The duo's satirical sketches were listened to a total of about 813,000 times and the competitors - independent broadcasters who broadcast from home and present wonderful shows weekly on topics like history (Ron Levy, 217,00 hits ) or computer games (Hamishakia, 68,000 ) - remain far behind.

Uziel explains that the "do it yourself" spirit also has an economic advantage. "On FM-103 they bring stars and on Galgalatz they play a lot of hits they think people want to hear. When you are less concerned about how to make money, and when the budget is so low, the audience shrinks and becomes more segmented and specific. If I like Saudi reggae and I only want to hear Saudi reggae then I'll look for the podcasts specializing in that music."

One of the most prominent Internet radio stations is Click FM, which has been operating since 2006 though does not have a spot on the FM dial, broadcasts live every evening to a devoted audience of listeners.

It has everything a standard radio station in Israel has: a regular broadcast schedule including entertainment and gossip shows, chat with local personalities and a hit parade topped at the moment by Eyal Golan's new single.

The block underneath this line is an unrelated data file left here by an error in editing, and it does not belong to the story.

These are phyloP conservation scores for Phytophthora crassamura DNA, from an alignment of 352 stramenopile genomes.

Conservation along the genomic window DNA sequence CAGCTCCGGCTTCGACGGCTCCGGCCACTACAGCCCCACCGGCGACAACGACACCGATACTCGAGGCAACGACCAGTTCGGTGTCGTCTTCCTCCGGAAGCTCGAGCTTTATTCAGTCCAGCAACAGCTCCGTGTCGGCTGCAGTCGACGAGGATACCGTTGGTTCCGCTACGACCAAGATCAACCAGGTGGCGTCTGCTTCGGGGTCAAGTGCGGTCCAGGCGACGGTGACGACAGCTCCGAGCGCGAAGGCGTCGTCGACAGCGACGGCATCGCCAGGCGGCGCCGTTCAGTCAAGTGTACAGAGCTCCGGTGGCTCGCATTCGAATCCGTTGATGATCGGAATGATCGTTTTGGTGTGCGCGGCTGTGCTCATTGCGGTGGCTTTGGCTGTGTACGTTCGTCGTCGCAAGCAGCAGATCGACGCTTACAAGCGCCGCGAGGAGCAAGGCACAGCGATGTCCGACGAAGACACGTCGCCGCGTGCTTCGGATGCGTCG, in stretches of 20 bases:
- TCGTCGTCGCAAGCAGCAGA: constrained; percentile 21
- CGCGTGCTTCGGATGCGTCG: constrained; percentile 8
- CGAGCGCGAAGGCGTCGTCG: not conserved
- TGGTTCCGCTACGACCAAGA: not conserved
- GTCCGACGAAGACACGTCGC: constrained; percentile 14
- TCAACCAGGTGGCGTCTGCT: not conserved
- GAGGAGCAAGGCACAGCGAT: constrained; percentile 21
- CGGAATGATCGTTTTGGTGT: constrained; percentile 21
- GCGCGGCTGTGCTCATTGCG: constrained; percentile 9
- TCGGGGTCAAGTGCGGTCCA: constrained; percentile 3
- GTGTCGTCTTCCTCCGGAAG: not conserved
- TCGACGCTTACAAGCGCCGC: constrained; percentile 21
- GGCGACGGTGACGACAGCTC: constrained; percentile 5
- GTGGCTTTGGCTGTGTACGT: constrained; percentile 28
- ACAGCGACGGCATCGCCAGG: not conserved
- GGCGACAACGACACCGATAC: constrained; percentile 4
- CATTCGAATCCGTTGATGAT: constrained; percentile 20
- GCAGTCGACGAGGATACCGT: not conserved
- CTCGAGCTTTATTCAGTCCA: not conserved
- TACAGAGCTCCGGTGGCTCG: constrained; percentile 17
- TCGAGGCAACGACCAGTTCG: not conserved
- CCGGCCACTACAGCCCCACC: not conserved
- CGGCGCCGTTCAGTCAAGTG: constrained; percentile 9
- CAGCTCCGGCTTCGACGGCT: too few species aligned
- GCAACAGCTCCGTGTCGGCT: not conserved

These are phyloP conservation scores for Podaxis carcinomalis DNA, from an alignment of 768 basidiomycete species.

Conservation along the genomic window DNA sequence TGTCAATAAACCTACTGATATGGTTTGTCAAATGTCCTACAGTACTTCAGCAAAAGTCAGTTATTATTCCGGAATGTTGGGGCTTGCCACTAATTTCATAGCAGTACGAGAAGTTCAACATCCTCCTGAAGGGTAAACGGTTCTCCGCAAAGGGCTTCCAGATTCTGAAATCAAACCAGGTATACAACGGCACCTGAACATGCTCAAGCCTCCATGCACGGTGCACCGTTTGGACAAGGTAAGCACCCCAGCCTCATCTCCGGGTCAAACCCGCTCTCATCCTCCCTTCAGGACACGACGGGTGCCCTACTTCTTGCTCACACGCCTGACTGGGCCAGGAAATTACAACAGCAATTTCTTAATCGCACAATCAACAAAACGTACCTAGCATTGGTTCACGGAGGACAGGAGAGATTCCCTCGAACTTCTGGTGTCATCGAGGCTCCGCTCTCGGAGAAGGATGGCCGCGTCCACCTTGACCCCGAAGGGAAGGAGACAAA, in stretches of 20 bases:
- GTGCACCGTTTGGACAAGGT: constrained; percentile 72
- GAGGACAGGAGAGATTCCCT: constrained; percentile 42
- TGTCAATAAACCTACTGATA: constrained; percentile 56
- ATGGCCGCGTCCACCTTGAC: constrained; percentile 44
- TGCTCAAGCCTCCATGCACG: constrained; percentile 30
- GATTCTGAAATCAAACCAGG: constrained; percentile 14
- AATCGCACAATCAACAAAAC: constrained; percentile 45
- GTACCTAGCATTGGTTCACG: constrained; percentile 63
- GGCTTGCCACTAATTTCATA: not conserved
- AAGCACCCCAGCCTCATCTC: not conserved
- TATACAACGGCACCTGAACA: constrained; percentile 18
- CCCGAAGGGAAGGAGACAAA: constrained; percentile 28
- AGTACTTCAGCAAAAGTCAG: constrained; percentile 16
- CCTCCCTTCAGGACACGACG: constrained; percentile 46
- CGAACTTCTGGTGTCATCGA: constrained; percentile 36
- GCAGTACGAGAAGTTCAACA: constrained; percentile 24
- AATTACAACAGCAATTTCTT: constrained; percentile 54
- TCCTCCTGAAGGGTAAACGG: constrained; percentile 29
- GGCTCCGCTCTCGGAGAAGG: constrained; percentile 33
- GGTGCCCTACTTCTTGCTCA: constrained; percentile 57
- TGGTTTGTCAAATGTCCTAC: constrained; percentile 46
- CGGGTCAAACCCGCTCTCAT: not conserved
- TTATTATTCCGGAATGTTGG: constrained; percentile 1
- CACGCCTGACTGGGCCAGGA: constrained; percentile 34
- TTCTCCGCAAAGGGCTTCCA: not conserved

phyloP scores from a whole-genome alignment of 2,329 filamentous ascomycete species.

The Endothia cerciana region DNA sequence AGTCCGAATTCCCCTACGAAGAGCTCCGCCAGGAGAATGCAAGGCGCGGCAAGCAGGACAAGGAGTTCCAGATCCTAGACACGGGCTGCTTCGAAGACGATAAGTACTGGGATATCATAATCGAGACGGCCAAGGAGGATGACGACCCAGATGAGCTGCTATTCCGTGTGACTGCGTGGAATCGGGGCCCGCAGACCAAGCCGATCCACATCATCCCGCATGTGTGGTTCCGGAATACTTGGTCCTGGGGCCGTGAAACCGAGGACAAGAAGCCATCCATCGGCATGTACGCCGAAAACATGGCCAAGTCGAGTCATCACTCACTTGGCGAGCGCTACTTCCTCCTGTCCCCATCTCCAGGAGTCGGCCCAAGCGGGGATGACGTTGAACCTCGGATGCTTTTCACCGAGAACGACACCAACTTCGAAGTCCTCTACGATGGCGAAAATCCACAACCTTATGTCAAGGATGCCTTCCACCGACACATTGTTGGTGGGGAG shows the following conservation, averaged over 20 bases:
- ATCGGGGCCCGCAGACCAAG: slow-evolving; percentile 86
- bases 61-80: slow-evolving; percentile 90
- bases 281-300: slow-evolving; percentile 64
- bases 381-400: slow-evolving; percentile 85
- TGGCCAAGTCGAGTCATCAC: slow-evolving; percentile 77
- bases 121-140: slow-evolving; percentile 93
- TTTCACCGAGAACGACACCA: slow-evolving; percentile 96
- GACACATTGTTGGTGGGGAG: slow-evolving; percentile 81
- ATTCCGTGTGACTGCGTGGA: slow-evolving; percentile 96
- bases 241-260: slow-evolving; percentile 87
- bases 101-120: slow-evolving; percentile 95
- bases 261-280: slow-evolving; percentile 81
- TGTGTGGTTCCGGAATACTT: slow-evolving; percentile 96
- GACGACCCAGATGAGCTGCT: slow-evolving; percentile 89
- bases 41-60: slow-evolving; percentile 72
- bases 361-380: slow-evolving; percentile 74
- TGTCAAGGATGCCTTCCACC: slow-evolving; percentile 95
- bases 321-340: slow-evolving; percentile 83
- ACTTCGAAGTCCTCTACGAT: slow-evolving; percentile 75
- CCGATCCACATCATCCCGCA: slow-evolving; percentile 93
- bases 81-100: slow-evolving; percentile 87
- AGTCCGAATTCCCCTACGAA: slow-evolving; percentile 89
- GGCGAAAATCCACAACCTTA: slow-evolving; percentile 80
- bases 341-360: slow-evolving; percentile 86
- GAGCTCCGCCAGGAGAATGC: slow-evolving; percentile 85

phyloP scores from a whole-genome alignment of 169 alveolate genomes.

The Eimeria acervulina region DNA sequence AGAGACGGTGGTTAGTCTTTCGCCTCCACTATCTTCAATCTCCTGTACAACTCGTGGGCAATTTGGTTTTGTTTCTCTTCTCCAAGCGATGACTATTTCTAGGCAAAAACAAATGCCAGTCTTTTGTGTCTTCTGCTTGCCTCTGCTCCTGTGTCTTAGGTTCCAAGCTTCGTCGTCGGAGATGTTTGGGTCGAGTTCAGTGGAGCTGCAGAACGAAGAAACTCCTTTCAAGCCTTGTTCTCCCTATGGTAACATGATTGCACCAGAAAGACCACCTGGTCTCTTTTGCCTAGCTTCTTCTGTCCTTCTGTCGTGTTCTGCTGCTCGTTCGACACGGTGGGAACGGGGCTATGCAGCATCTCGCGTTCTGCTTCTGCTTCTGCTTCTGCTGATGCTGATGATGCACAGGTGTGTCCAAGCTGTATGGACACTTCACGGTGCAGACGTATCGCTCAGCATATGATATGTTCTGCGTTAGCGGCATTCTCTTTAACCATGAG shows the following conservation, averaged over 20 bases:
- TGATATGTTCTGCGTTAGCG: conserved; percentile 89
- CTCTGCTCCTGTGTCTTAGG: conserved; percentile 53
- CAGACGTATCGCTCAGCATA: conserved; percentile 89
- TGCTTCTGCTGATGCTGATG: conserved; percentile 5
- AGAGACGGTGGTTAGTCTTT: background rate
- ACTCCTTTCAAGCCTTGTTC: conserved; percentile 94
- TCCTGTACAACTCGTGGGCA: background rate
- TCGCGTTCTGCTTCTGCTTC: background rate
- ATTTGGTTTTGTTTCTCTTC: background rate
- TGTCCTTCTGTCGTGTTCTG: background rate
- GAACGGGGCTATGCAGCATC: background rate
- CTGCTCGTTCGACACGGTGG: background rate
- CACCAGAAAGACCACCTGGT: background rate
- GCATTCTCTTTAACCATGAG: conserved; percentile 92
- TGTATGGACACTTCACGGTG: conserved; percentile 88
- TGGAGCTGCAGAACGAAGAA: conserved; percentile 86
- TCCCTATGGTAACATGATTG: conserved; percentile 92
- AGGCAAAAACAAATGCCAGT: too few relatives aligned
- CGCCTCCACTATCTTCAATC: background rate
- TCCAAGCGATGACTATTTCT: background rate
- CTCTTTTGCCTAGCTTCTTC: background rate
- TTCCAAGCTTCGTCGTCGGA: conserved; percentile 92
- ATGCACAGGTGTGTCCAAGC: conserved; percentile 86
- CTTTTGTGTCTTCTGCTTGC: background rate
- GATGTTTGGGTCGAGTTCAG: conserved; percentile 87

Uri Less and Efi Berkovich host the program "Layla" (Night ) on the station every Saturday at 10:00 P.M. "We are two 40-something men who escape from their families every Saturday and set out to do an interesting radio program without any budget at all," explains Berkovich. "Before that, we wanted to broadcast on 102 FM, Radio Tel Aviv. We'd already got a date and a time when we were supposed to go on the air and then it was postponed and faded away. Uri is glad this happened because on real radio we would never have been able to go wild and say what we say on the Internet."

The program is broadcast live to listeners via the site and like traditional radio, is not available on demand. According to Berkovich, "Internet radio is indeed an alternative to the old radio but there is nothing like listening habits. It's a lot easier to get people when there is a regular program at a regular time."

Yaniv Morozovsky, who was at Army Radio for the past decade, recently left to try his hand at Internet radio and established Click2dance on FM Click - "The first dance station in Israel," he says.

"The radio station is gathering momentum because more people are learning to listen to Internet radio by means of the mobile phone, and in the car," he says.

Morozovsky believes in the small station he has established because it provides his favorite music 24 hours a day. "That's it. I listen only to Internet radio. The big radio stations don't satisfy me. The pleasure of listening to quality and precise Internet radio, without reception problems, without advertisements and from all over the world while you are in a traffic jam on the Ayalon Freeway takes the radio experience to new heights. Therefore we are producing podcasts from our broadcasts and acting in all the usual Internet arenas."